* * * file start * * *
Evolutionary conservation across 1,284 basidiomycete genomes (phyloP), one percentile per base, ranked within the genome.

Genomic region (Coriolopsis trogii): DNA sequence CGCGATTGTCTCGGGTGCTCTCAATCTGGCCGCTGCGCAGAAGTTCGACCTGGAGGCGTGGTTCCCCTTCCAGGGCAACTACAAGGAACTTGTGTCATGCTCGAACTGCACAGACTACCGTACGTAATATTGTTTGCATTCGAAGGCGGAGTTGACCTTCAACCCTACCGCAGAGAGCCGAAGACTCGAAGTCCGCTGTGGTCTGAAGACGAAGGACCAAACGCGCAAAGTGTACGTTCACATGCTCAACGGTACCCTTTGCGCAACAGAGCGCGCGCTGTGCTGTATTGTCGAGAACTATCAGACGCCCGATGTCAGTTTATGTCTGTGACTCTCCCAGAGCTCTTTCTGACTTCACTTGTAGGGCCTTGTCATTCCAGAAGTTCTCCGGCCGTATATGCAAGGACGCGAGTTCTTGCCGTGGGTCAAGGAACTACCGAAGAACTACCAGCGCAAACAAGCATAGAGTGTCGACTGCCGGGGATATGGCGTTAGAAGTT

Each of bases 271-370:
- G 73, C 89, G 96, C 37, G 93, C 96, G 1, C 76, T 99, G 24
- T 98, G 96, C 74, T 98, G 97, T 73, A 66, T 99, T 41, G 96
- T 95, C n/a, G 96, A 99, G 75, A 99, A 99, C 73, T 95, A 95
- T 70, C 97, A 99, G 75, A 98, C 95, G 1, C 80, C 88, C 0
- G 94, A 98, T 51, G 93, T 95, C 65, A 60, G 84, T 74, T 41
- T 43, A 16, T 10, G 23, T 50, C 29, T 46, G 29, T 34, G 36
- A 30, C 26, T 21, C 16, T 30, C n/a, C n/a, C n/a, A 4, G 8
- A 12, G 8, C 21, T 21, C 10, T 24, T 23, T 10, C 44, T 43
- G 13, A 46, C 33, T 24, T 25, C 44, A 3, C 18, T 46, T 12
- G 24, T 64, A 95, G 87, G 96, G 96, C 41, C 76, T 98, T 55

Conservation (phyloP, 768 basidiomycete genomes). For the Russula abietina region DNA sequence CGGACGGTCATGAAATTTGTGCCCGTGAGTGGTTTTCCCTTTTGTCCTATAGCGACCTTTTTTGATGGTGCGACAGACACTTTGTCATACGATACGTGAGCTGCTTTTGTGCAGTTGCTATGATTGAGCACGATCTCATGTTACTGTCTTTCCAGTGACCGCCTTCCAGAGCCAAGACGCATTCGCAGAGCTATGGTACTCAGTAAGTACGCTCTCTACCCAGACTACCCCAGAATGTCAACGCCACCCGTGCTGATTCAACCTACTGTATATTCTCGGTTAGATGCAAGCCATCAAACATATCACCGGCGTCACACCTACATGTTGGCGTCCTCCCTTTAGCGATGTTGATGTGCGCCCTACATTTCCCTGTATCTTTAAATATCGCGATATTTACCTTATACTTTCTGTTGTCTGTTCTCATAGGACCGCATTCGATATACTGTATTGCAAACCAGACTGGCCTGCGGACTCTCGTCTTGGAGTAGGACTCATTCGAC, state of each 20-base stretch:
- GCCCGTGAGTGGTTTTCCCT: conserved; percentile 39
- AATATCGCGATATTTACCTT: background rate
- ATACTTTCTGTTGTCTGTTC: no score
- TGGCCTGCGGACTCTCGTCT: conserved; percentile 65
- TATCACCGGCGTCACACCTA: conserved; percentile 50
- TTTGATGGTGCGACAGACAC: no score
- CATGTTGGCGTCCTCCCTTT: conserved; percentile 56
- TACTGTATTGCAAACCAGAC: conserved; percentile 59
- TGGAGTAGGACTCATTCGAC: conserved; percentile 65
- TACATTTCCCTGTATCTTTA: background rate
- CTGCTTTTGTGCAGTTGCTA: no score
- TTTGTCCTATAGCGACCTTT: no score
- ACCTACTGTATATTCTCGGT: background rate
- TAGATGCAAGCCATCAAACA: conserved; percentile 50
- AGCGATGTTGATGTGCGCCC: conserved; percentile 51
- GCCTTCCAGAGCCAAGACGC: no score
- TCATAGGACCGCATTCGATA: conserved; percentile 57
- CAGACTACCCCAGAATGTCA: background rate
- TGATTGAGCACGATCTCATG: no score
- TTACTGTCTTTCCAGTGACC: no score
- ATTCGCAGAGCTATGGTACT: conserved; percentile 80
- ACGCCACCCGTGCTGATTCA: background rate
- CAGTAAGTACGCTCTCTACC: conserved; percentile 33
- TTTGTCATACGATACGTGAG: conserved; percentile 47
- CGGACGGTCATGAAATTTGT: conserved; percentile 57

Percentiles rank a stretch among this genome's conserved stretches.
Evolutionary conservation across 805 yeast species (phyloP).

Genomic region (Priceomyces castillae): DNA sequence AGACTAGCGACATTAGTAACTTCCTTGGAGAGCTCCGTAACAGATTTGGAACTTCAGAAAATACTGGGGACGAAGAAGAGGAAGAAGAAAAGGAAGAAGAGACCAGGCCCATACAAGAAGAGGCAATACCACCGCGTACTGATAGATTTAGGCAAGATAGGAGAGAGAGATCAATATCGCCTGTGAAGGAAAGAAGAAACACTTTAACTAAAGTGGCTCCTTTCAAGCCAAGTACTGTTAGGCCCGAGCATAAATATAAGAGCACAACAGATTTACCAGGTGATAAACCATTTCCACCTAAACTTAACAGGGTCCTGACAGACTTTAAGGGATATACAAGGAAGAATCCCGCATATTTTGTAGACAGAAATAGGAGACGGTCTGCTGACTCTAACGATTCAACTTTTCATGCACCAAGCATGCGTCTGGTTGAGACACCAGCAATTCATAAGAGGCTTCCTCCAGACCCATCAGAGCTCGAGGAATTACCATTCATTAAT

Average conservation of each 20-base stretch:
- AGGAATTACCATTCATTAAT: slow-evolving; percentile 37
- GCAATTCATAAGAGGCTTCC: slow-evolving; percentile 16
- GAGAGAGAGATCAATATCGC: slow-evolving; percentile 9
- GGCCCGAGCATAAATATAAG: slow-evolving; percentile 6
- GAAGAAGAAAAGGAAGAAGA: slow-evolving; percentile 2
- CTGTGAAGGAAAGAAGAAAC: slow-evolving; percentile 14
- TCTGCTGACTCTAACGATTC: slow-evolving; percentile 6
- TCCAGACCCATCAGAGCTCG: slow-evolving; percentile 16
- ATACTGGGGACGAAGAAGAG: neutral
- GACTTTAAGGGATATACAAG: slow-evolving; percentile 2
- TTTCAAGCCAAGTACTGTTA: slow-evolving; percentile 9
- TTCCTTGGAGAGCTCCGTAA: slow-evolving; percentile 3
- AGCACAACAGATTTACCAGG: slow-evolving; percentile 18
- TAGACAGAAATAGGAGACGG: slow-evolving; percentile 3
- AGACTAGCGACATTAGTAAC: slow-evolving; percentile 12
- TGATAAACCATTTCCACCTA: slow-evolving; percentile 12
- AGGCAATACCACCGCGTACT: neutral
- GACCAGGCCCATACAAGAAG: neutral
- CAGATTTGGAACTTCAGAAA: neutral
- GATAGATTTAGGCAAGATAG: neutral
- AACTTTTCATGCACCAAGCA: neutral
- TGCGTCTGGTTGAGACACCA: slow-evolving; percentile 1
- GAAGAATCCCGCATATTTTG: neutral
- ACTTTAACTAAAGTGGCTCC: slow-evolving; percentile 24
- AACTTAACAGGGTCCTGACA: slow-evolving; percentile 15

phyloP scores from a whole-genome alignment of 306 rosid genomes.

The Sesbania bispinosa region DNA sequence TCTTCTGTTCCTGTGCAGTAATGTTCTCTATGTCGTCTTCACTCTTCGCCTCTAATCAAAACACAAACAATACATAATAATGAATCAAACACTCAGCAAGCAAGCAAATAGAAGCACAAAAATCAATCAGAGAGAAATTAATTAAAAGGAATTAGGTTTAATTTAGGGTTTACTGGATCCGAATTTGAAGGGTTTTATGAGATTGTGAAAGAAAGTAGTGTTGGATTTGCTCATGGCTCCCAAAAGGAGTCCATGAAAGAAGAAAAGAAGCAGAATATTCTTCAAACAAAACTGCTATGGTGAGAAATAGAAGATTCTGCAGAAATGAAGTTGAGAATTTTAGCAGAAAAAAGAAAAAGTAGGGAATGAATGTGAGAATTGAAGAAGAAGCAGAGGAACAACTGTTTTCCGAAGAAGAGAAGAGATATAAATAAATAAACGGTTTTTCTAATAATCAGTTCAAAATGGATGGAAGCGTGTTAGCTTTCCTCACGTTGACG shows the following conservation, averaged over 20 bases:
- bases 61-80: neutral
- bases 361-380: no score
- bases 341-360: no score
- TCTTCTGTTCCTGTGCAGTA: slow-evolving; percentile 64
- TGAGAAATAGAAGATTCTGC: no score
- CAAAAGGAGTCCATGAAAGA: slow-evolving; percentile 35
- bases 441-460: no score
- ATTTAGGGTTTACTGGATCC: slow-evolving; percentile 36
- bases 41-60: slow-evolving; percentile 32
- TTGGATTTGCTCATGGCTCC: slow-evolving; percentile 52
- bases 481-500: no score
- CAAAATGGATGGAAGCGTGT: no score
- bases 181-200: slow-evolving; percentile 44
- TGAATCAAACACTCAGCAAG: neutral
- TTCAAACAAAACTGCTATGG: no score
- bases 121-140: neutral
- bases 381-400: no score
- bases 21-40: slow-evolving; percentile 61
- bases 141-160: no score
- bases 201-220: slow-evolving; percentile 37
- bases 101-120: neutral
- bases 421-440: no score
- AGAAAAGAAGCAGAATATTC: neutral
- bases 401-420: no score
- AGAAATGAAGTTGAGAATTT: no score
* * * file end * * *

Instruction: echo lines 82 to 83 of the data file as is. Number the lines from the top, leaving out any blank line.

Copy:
- CAAAATGGATGGAAGCGTGT: no score
- bases 181-200: slow-evolving; percentile 44